On Refugees: Reflections from the 2017 JACAC Student Forum
I’m seeing a lot of discussion lately about refugees crossing into Canada. In fact, as I write this, I am watching a debate in Canadian Parliament about whether or not we should close our borders to refugees. In addition, I am currently at the 2017 Japan-Canada Academic Consortium (JACAC) Student Forum, on the theme of "Immigration Policies and National Borders: Integration and Exclusion". Being at a forum about refugees means that I have been constantly reflecting on my own family's refugee experience and how it shaped who I am to this day.
I thought I would share some of these reflections.
To begin, In order to understand my story, we must first understand my parents. For now, I will talk about my father.
In 1959, my father was born in a northern Somali town called Borama and did his schooling and National Service as a teacher and soldier. Afterwards, he was accepted into the prestigious Somali National University to study Civil Engineering. He did extremely well and received an overall grade of 106/110. While in university, he met my mom. And after graduation, they decided to stay in Mogadishu.
My parents had a fairly normal life and my dad progressed from working in government to owning his own company in the capital. For those few years, life was peaceful. Unfortunately, the country had growing instability and the central government was losing power. My father, hoping it would blow over, wanted to stay. However, the gunfire did not stop and it came closer and closer. Eventually, in 1991, they made the difficult decision to leave their home.
Their plan was to go to the port and catch a boat to Kenya. Along the way, my father and mother were separated. It is unclear what exactly happened to my father - since he never talked about it - but he sustained war related hearing loss and experienced psychological trauma.
Nevertheless, my mom and older sister managed to make it on the boat. However, it sank along the way but they were rescued and ended up in Mombasa.
Fortunately, my father escaped and my family was reunited.
In Kenya, they claimed asylum and began their new life as refugees. It was a time of limbo and uncertainty. Nevertheless, my dad volunteered for the United Nations High Commissioner for Refugees as an Engineer. This kept him busy while my mom worked in the market.
A few years later, in 1994, I was born. Born stateless.
This was because Kenya did not grant citizenship to refugees and the Somali government simply did not exist.
My family's life continued to be in limbo without legal status or guarantee of a stable life in Kenya or in a peaceful Somalia.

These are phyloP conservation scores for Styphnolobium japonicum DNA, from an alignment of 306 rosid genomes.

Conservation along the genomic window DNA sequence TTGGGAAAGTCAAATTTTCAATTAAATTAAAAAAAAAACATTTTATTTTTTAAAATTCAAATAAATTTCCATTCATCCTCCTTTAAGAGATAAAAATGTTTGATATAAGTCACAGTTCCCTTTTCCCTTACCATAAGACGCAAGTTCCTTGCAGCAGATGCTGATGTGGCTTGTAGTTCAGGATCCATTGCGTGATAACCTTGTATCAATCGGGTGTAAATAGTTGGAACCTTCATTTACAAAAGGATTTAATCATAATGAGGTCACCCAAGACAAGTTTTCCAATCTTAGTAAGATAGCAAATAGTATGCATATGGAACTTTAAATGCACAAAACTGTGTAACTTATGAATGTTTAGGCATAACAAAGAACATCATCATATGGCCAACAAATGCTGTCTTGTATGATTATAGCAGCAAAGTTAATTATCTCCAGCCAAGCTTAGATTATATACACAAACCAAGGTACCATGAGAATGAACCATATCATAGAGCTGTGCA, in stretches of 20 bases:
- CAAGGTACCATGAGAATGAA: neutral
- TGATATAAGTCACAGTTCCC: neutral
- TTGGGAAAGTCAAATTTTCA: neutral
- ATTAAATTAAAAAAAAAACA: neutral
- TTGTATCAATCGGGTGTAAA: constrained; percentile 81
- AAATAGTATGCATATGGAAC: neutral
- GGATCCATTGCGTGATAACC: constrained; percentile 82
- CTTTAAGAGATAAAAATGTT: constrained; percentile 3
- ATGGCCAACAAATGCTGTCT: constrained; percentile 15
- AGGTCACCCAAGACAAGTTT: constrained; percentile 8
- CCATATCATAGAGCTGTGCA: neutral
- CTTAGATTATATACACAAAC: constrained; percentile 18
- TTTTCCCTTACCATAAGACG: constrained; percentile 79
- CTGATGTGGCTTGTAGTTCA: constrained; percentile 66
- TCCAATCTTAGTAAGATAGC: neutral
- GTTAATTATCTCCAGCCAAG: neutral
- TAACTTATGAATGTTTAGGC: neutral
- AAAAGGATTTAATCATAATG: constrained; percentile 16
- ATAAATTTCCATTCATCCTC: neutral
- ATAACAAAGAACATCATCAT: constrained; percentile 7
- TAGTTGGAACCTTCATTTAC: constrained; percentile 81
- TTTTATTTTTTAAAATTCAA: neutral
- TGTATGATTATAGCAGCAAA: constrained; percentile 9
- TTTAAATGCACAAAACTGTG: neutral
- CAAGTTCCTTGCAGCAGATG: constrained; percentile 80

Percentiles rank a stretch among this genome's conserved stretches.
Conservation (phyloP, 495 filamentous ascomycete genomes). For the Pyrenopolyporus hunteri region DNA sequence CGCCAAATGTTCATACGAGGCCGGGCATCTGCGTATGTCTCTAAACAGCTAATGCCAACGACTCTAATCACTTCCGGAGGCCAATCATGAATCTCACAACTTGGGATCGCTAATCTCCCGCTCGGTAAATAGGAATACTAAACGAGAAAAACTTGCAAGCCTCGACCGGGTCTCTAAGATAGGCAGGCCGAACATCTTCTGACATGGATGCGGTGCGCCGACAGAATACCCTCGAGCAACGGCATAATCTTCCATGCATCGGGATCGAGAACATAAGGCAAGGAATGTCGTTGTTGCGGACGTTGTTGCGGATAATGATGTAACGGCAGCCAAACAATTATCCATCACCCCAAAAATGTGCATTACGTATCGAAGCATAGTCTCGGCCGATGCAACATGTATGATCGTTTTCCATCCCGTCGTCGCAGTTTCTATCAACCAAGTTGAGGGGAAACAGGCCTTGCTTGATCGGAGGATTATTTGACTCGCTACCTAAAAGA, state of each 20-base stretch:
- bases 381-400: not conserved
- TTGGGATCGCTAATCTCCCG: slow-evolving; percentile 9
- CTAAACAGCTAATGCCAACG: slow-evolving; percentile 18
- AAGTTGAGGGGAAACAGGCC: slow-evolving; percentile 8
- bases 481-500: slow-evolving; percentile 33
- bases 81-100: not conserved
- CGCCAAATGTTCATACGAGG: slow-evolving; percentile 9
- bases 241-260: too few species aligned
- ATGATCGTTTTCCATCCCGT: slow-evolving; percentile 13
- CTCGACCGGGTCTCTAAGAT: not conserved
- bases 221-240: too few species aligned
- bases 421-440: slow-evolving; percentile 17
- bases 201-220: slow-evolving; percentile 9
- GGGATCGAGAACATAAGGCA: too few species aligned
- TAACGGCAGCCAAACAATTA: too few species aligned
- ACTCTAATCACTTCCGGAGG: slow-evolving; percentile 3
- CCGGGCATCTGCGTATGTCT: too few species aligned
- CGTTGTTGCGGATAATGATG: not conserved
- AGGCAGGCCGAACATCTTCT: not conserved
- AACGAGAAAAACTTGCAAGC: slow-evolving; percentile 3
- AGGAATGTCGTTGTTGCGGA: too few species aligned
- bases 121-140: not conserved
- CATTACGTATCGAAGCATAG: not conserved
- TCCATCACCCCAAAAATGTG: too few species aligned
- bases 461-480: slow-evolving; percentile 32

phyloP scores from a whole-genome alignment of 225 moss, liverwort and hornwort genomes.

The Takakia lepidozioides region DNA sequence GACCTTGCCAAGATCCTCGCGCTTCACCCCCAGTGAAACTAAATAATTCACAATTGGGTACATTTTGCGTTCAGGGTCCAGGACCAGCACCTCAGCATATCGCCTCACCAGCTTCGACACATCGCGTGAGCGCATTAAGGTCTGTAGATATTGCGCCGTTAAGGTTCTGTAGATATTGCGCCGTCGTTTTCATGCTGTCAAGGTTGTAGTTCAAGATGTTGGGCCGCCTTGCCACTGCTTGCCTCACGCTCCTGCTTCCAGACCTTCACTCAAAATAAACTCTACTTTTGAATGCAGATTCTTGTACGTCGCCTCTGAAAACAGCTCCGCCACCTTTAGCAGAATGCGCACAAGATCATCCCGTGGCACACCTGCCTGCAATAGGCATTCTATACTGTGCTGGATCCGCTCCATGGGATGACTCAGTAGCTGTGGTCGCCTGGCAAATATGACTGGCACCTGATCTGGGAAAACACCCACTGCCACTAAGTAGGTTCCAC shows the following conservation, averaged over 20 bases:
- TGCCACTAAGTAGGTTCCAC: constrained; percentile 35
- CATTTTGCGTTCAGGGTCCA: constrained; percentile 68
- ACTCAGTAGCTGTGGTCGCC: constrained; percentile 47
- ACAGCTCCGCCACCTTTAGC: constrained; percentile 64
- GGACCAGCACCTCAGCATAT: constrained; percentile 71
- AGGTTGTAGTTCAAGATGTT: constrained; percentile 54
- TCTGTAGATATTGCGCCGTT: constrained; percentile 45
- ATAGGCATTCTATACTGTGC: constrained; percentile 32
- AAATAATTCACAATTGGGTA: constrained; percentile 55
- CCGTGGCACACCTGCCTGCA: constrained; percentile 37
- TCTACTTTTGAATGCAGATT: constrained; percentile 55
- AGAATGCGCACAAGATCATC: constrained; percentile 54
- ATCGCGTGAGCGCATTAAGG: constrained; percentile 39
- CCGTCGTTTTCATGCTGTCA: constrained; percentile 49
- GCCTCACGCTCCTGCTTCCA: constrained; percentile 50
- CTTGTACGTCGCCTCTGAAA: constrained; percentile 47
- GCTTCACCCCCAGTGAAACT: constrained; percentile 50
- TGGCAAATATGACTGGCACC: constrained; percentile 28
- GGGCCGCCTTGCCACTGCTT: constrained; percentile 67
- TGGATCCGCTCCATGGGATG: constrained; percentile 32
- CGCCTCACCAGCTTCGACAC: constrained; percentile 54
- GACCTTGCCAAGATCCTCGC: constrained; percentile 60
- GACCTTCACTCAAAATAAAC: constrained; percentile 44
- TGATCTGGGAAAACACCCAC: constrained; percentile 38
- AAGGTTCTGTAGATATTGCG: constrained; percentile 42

After six years in the camp, my family got word that Canada would grant us asylum. Soon after, we were on a plane and landed in Edmonton on February 12, 1997. This gave us hope.
However, my fathers degree and my mothers education were not recognized by the Canadian government. Nor was there a program for their credentials to be recognized. So they ended up taking whatever job they could get. My dad worked in Brooks in the meat packing plant while my mom worked as a nursing aid.
Despite this precarious employment - education continued to be important to him. So he enrolled at NAIT and worked to gain the qualifications necessary to be an engineer again. He also made sure to emphasis the importance of education to me. For example, he attended every single parent teacher meeting ready with questions.
Still, I was a pretty bad student. But in Grade 6, I managed to get 67% on an exam. I was proud so I showed it to my dad. He smiled and put it away. He believed in me.
On August 13, 2007, my father passed away.
My family was devastated and the years following were difficult for us. I felt lost and cared even less about education. This changed when I was going through his old stuff and found a box full of his degrees and awards. And at the top of the box was the test I wrote in Grade 6. This is when I realized the importance of education.
After that, I focused more and ended up doing well in Grade 9 - the year that decided what academic ‘stream’ you went into for high school. I ended up being streamed in Advanced Placement and got accepted into the University of Alberta.
In the years after, I've had numerous opportunities and experiences that have shaped who I am today. But every once in a while, I reflect.
Reflection is important.
For me, its important because my past heavily influenced my future. I entered Political Science because I wanted to understand why I ended up as a refugee. I got involved in politics because I didn't want others to go through the same struggles. And I write these posts because I know that a story makes these refugee situations more personal.
Anyhow, I feel for those who are currently making the precarious journey into Canada. Especially those who are entering from the United States - where their government treats refugees like criminals.
I guess my general point is that it's our responsibility to ensure that these refugees can claim asylum and have their case heard. They are people just like us.
As a result, we need to have empathy and put ourselves in their shoes. Because its possible that you may one day be a refugee.
Just like I was.